"It's hard to watch these huge explosions," says Sarah Gaines Barmeyer, deputy vice president of conservation programmes at the National Parks Conservation Association (NPCA) in the US. "The amount of environmental destruction they cause with the debris, and the potential for fires, air and water pollution –we would like to see more security and testing before we're launching spaceships near protected areas."

In the aftermath of the explosion at Boca Chica, several conservation groups filed a legal claim against government regulators for allowing the launch. The NPCA, meanwhile, is warning of the wider risk to seashore areas. It is currently campaigning against the development of a commercial launch site on the coast in the state of Georgia near a protected wilderness. The group is also among those concerned about expansion plans at Cape Canaveral in Florida.

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Famous as the base for Nasa launches, the US Department of the Air Force is currently assessing the environmental impact of building a new launchpad at Cape Canaveral for Starship, and has recently held a series of public meetings in the area to gauge local opinion. One of the proposed sites for the rocket would involve redeveloping an existing launchpad but the other – a potentially more controversial plan – would mean building an entirely new one nearer to the perimeter.

"These places are used to the impacts from the space industry," says Barmeyer. "But what we're seeing right now with new proposals is that they're starting to get closer and closer to protected areas, and that's what we have concerns about."

The cape is surrounded by internationally important plants and wildlife, including the Merritt Island National Wildlife Refuge – one of the most biologically diverse areas in the world.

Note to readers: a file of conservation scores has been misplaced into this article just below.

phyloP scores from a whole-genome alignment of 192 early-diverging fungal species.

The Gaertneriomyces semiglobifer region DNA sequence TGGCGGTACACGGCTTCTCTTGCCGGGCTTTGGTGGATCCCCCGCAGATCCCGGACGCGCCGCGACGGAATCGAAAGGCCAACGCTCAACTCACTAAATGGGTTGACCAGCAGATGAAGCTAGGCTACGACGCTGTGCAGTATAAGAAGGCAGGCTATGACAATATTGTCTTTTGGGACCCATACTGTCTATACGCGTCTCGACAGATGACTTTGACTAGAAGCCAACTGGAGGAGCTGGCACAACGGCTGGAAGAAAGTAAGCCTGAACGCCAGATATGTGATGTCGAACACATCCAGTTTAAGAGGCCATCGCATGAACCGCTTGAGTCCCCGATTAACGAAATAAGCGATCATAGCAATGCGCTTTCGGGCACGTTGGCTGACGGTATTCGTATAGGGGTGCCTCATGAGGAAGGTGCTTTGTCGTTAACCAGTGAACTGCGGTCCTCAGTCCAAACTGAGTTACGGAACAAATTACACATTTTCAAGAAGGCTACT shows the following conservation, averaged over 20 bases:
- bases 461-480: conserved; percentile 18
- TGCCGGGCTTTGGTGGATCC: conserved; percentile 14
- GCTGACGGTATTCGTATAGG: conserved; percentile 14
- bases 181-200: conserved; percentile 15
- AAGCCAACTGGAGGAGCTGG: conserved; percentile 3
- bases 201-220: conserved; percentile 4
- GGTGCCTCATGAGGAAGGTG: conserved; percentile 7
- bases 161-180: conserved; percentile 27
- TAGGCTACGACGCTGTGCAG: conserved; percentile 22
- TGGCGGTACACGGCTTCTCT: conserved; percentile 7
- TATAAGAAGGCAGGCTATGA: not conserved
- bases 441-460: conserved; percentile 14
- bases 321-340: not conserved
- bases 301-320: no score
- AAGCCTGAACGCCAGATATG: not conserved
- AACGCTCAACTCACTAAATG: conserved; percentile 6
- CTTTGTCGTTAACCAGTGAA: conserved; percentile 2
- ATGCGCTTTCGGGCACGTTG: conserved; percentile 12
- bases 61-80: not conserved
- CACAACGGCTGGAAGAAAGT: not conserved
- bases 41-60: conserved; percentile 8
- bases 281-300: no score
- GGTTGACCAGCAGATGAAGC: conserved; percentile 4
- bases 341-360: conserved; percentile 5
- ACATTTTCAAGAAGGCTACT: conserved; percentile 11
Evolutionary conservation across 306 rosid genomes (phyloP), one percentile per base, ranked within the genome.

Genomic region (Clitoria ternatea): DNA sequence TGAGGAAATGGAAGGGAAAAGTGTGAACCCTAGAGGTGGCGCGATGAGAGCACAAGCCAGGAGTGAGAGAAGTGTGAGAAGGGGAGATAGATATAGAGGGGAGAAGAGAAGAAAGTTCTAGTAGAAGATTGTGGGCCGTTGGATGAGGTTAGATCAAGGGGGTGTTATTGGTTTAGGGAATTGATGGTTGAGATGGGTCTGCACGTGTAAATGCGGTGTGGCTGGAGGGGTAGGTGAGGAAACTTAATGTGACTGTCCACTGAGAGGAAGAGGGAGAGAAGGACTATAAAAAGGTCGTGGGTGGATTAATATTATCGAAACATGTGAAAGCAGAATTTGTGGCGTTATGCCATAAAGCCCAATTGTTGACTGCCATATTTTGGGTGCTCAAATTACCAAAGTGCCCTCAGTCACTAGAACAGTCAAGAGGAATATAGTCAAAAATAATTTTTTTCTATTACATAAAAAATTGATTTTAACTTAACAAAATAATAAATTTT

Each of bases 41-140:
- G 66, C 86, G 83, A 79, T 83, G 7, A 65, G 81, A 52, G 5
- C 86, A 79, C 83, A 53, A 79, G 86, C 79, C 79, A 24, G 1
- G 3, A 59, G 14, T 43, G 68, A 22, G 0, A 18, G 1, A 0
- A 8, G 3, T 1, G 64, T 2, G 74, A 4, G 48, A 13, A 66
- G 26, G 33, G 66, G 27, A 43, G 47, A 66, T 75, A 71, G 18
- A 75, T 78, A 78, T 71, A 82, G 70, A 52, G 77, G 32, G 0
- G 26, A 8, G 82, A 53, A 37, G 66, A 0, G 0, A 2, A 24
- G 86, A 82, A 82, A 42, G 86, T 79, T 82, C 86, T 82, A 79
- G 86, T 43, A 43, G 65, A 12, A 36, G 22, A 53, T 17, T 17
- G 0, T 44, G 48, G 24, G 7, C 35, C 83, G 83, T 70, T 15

"[The cape] has approximately 1,133 species of plants, 141 species of fish, 74 amphibians and reptiles, 318 birds and 29 different mammals within its boundaries," says Don Dankert, who heads the environmental management team at Nasa's Kennedy Space Center at Cape Canaveral. "Twenty-one of these species are federally protected, such as manatees, sea turtles and American bald eagles."

Vast areas of the flat steppe have been poisoned by carcinogenic fuel that spilled out of discarded rockets

Nasa has been monitoring the impacts of launches from the area for more than 40 years, beginning with the early flights of the Space Shuttle. In a statement, Nasa told the BBC that after 135 launches over a 30-year period, the primary impacts were "the accumulation of aluminium particulates, damage to vegetation and temporarily reduced pH in adjacent waters".

Nasa attributes these effects to the propellant burned in the Shuttle's solid rocket boosters, and says similar results were recorded after the November 2022 launch of Artemis (which uses the same solid rocket technology). The agency says it also monitors water, air quality and that the "acute impacts of space shuttle launches to wildlife populations were minimal".

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"All vehicles used in Nasa launches are tested extensively before they're allowed to depart," says Dankert. "Part of that process is ensuring that environmental impacts from these launches are minimal and will not cause long-term damage to the ecosystem."

The same cannot be said for the Russian equivalent – the world's first spaceport at Baikonur in Kazakhstan. A cautionary tale of unregulated space ambition, vast areas of the flat steppe have been poisoned by carcinogenic fuel that spilled out of discarded rockets (you can read more about it here).